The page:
Brian Sewell, who has passed away, was the only British art critic ever to feature on topical satire shows such as Radio 4’s Dead Ringers – not as a contributor, but a subject, an instantly recognisable figure of his times. That etiolated granddame purr with its undertow of bristling indignation made him an irresistible target for impersonators. And the millions who knew the voice without being the slightest bit interested in art were all aware of one thing about him: that he didn’t like what he was seeing.
Sewell, I’m sure, wrote many favourable reviews. I can’t, however, remember any of them. He was undoubtedly generous towards things and people he believed in. But his talent was for vituperative disapproval expressed in a tone of Olympian disdain. Sewell was the scourge of the lazy, the pretentious, the ill-informed and the ill-executed.
His scholarship, as a Courtauld-trained authority on 17th-century French art, gave him a privileged overview of western art history that few other critics could even approach. Yet his terms of reference were so fixed he failed to see the value in much that was important in 20th and 21st century art.
His sweeping dismissals of much modernism led to the widespread view of Sewell as a bigot who “didn’t like anything”. Neither was true, but this perception combined with the preposterous voice made Sewell not only a laughing stock, but a hate figure in the art world. The artist Francine Germaine Wilson even produced a work entitled Brian Sewell has a Tiny Cock. A video of Sewell naked on a beach (procured goodness knows how), widely distributed on the internet proved this assertion to be far from true.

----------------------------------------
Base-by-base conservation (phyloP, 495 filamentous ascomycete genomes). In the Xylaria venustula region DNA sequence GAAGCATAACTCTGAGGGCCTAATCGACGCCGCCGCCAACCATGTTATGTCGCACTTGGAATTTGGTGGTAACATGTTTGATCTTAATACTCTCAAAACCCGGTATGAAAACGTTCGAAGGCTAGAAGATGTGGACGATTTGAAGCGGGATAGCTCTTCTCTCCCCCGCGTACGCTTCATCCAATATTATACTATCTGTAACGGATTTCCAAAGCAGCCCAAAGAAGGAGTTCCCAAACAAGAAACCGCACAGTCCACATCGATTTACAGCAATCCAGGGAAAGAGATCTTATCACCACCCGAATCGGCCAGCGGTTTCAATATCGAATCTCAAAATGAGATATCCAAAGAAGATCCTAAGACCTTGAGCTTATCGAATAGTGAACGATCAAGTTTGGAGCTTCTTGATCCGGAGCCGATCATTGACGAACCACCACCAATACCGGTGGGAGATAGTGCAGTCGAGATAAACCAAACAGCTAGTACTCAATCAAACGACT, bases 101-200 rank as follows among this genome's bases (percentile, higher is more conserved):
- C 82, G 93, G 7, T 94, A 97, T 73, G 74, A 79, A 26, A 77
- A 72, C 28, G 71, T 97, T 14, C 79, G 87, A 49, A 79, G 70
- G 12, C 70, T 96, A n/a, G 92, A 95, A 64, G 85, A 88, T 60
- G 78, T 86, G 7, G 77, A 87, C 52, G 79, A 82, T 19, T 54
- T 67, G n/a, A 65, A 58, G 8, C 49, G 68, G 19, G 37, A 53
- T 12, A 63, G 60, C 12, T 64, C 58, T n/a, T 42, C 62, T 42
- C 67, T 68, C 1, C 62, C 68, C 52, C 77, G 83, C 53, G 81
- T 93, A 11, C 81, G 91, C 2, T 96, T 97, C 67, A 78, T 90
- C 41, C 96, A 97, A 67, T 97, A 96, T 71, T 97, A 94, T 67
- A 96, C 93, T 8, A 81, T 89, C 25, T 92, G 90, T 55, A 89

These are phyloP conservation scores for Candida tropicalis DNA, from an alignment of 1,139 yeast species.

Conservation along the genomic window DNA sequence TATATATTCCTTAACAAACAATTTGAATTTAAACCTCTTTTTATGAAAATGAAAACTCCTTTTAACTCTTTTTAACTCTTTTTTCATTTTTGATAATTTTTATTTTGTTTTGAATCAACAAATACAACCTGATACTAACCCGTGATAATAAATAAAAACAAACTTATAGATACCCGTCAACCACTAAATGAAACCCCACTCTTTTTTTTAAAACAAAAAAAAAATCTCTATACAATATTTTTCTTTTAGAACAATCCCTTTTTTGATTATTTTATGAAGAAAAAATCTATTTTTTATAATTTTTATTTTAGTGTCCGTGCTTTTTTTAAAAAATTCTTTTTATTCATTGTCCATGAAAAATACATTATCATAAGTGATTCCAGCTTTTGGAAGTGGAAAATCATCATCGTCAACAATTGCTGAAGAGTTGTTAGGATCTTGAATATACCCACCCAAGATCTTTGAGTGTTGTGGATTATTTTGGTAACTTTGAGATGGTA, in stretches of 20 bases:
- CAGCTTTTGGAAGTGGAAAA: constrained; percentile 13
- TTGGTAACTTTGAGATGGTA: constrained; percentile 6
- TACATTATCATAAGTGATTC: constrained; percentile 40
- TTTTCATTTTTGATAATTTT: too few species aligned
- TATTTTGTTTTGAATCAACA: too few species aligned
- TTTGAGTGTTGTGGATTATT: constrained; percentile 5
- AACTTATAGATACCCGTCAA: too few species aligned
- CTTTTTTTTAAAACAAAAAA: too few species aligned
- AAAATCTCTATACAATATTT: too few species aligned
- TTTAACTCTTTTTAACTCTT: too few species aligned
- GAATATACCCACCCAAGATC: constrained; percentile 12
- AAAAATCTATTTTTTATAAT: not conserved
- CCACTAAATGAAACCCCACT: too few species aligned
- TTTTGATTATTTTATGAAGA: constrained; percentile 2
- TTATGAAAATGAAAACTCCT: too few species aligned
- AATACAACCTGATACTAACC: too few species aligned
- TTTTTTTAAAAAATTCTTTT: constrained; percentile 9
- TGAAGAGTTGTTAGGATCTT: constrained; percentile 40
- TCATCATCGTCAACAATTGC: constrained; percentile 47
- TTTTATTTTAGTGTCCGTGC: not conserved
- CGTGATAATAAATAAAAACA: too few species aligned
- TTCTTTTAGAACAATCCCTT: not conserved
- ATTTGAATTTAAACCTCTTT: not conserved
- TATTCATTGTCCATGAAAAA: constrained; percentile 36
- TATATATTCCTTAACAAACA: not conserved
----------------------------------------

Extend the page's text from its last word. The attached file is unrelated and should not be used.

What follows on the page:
A letter of complaint to the Evening Standard, where Sewell was critic from 1984, signed by 35 leading art world figures, complaining at the “misogyny”, “artistic prejudice”, “predictable scurrility” and many other supposed qualities of Sewell’s writing, only succeeded in making the signatories look ridiculous.
In later years, Sewell became something of a national treasure, widely respected for his knowledge, integrity, the painful honesty of his published memoirs and his deep commitment to his personal conception of art – that that conception didn’t have space for the “louts”, as he called them, of the YBA school merely confirmed his status as a life-enhancingly colourful character.
For years I avoided meeting Sewell for fear of being instantly unmasked as an ignoramus and a pseud, though when our paths did finally cross he was warmth and charm itself, while being deliciously waspish about some of our fellow hacks. Indeed, Sewell kept a sting in his tail. His vehement criticism of Penelope Curtis’s exhibitions programme while director of Tate Britain was very likely a factor in her departure from the position.
Sewell had little influence on other critics, simply because the market can only cope with one maverick, reactionary contrarian at a time. When I first started out as a critic I would have regarded the idea of being seen as “the Brian Sewell of his generation” with horror. Now – though I disagree with probably 80 per cent of what he wrote – I would regard it as a significant accolade. But I am unlikely to ever reach that summit, because, in death as in life, there is only room for one Brian Sewell.